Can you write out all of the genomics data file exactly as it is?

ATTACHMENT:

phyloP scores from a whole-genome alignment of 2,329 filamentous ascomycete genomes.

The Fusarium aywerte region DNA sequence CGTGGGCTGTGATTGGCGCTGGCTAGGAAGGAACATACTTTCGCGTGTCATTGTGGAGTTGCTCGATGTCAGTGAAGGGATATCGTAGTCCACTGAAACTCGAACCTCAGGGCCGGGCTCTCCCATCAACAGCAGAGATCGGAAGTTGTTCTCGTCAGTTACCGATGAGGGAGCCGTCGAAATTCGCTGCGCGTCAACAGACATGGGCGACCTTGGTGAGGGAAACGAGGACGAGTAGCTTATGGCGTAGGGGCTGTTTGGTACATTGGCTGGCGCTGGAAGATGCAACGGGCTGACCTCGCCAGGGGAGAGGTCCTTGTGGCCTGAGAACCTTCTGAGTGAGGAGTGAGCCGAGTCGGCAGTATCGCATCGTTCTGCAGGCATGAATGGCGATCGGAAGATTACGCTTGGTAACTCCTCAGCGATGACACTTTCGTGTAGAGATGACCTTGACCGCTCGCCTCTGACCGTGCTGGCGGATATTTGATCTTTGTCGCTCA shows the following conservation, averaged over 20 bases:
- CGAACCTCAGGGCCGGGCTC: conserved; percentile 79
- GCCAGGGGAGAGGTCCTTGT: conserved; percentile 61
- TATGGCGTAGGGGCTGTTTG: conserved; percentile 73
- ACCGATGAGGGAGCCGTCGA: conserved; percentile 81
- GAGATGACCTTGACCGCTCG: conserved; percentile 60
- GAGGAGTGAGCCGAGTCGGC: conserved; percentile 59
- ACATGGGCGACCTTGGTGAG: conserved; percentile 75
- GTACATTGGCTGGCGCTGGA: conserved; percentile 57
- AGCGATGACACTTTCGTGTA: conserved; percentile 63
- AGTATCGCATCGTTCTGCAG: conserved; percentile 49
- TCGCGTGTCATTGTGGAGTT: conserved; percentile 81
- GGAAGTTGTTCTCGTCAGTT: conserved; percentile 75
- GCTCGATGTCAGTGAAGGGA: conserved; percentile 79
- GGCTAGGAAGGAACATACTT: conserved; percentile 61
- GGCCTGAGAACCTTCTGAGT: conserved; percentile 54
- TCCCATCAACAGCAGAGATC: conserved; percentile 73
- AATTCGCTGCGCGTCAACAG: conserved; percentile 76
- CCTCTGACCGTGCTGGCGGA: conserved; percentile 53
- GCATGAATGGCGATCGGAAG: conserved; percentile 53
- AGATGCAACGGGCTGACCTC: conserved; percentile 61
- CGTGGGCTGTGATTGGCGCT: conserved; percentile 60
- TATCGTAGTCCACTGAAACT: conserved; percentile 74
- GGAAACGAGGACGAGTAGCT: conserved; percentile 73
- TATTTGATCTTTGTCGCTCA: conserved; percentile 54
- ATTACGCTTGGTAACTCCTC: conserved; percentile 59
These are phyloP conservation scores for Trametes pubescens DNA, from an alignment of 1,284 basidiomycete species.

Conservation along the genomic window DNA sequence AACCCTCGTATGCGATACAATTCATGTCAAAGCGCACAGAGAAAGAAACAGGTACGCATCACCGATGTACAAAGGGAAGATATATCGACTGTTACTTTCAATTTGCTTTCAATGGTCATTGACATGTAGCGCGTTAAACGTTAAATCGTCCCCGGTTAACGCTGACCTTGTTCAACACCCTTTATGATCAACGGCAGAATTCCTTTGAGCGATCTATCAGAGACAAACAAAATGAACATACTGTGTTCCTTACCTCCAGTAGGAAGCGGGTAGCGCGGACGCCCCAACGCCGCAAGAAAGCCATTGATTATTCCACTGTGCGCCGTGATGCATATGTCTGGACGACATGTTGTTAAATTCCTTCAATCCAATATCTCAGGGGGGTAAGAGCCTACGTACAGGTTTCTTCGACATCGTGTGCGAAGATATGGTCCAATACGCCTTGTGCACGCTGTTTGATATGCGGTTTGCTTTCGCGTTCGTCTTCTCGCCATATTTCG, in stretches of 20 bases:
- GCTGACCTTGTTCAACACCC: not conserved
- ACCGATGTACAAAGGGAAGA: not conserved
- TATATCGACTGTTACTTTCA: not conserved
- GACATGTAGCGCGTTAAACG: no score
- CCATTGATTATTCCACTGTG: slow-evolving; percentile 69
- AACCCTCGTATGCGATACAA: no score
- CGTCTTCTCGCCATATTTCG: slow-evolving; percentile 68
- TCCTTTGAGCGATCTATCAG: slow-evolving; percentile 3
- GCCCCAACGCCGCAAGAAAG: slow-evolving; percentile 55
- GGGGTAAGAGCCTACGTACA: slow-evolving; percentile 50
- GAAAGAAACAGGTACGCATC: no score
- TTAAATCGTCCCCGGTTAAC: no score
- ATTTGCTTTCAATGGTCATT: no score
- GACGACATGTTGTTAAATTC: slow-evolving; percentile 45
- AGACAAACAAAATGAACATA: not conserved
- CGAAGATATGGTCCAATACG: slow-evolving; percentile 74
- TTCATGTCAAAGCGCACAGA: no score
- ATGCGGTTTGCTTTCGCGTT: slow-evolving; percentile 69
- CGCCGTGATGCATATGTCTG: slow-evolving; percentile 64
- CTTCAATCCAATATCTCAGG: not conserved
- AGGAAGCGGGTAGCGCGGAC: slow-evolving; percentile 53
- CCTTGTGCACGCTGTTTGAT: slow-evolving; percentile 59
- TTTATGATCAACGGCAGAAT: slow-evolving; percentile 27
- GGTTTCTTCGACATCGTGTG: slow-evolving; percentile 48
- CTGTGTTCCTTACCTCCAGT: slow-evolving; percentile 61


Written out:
phyloP scores from a whole-genome alignment of 2,329 filamentous ascomycete genomes.

The Fusarium aywerte region DNA sequence CGTGGGCTGTGATTGGCGCTGGCTAGGAAGGAACATACTTTCGCGTGTCATTGTGGAGTTGCTCGATGTCAGTGAAGGGATATCGTAGTCCACTGAAACTCGAACCTCAGGGCCGGGCTCTCCCATCAACAGCAGAGATCGGAAGTTGTTCTCGTCAGTTACCGATGAGGGAGCCGTCGAAATTCGCTGCGCGTCAACAGACATGGGCGACCTTGGTGAGGGAAACGAGGACGAGTAGCTTATGGCGTAGGGGCTGTTTGGTACATTGGCTGGCGCTGGAAGATGCAACGGGCTGACCTCGCCAGGGGAGAGGTCCTTGTGGCCTGAGAACCTTCTGAGTGAGGAGTGAGCCGAGTCGGCAGTATCGCATCGTTCTGCAGGCATGAATGGCGATCGGAAGATTACGCTTGGTAACTCCTCAGCGATGACACTTTCGTGTAGAGATGACCTTGACCGCTCGCCTCTGACCGTGCTGGCGGATATTTGATCTTTGTCGCTCA shows the following conservation, averaged over 20 bases:
- CGAACCTCAGGGCCGGGCTC: conserved; percentile 79
- GCCAGGGGAGAGGTCCTTGT: conserved; percentile 61
- TATGGCGTAGGGGCTGTTTG: conserved; percentile 73
- ACCGATGAGGGAGCCGTCGA: conserved; percentile 81
- GAGATGACCTTGACCGCTCG: conserved; percentile 60
- GAGGAGTGAGCCGAGTCGGC: conserved; percentile 59
- ACATGGGCGACCTTGGTGAG: conserved; percentile 75
- GTACATTGGCTGGCGCTGGA: conserved; percentile 57
- AGCGATGACACTTTCGTGTA: conserved; percentile 63
- AGTATCGCATCGTTCTGCAG: conserved; percentile 49
- TCGCGTGTCATTGTGGAGTT: conserved; percentile 81
- GGAAGTTGTTCTCGTCAGTT: conserved; percentile 75
- GCTCGATGTCAGTGAAGGGA: conserved; percentile 79
- GGCTAGGAAGGAACATACTT: conserved; percentile 61
- GGCCTGAGAACCTTCTGAGT: conserved; percentile 54
- TCCCATCAACAGCAGAGATC: conserved; percentile 73
- AATTCGCTGCGCGTCAACAG: conserved; percentile 76
- CCTCTGACCGTGCTGGCGGA: conserved; percentile 53
- GCATGAATGGCGATCGGAAG: conserved; percentile 53
- AGATGCAACGGGCTGACCTC: conserved; percentile 61
- CGTGGGCTGTGATTGGCGCT: conserved; percentile 60
- TATCGTAGTCCACTGAAACT: conserved; percentile 74
- GGAAACGAGGACGAGTAGCT: conserved; percentile 73
- TATTTGATCTTTGTCGCTCA: conserved; percentile 54
- ATTACGCTTGGTAACTCCTC: conserved; percentile 59
These are phyloP conservation scores for Trametes pubescens DNA, from an alignment of 1,284 basidiomycete species.

Conservation along the genomic window DNA sequence AACCCTCGTATGCGATACAATTCATGTCAAAGCGCACAGAGAAAGAAACAGGTACGCATCACCGATGTACAAAGGGAAGATATATCGACTGTTACTTTCAATTTGCTTTCAATGGTCATTGACATGTAGCGCGTTAAACGTTAAATCGTCCCCGGTTAACGCTGACCTTGTTCAACACCCTTTATGATCAACGGCAGAATTCCTTTGAGCGATCTATCAGAGACAAACAAAATGAACATACTGTGTTCCTTACCTCCAGTAGGAAGCGGGTAGCGCGGACGCCCCAACGCCGCAAGAAAGCCATTGATTATTCCACTGTGCGCCGTGATGCATATGTCTGGACGACATGTTGTTAAATTCCTTCAATCCAATATCTCAGGGGGGTAAGAGCCTACGTACAGGTTTCTTCGACATCGTGTGCGAAGATATGGTCCAATACGCCTTGTGCACGCTGTTTGATATGCGGTTTGCTTTCGCGTTCGTCTTCTCGCCATATTTCG, in stretches of 20 bases:
- GCTGACCTTGTTCAACACCC: not conserved
- ACCGATGTACAAAGGGAAGA: not conserved
- TATATCGACTGTTACTTTCA: not conserved
- GACATGTAGCGCGTTAAACG: no score
- CCATTGATTATTCCACTGTG: slow-evolving; percentile 69
- AACCCTCGTATGCGATACAA: no score
- CGTCTTCTCGCCATATTTCG: slow-evolving; percentile 68
- TCCTTTGAGCGATCTATCAG: slow-evolving; percentile 3
- GCCCCAACGCCGCAAGAAAG: slow-evolving; percentile 55
- GGGGTAAGAGCCTACGTACA: slow-evolving; percentile 50
- GAAAGAAACAGGTACGCATC: no score
- TTAAATCGTCCCCGGTTAAC: no score
- ATTTGCTTTCAATGGTCATT: no score
- GACGACATGTTGTTAAATTC: slow-evolving; percentile 45
- AGACAAACAAAATGAACATA: not conserved
- CGAAGATATGGTCCAATACG: slow-evolving; percentile 74
- TTCATGTCAAAGCGCACAGA: no score
- ATGCGGTTTGCTTTCGCGTT: slow-evolving; percentile 69
- CGCCGTGATGCATATGTCTG: slow-evolving; percentile 64
- CTTCAATCCAATATCTCAGG: not conserved
- AGGAAGCGGGTAGCGCGGAC: slow-evolving; percentile 53
- CCTTGTGCACGCTGTTTGAT: slow-evolving; percentile 59
- TTTATGATCAACGGCAGAAT: slow-evolving; percentile 27
- GGTTTCTTCGACATCGTGTG: slow-evolving; percentile 48
- CTGTGTTCCTTACCTCCAGT: slow-evolving; percentile 61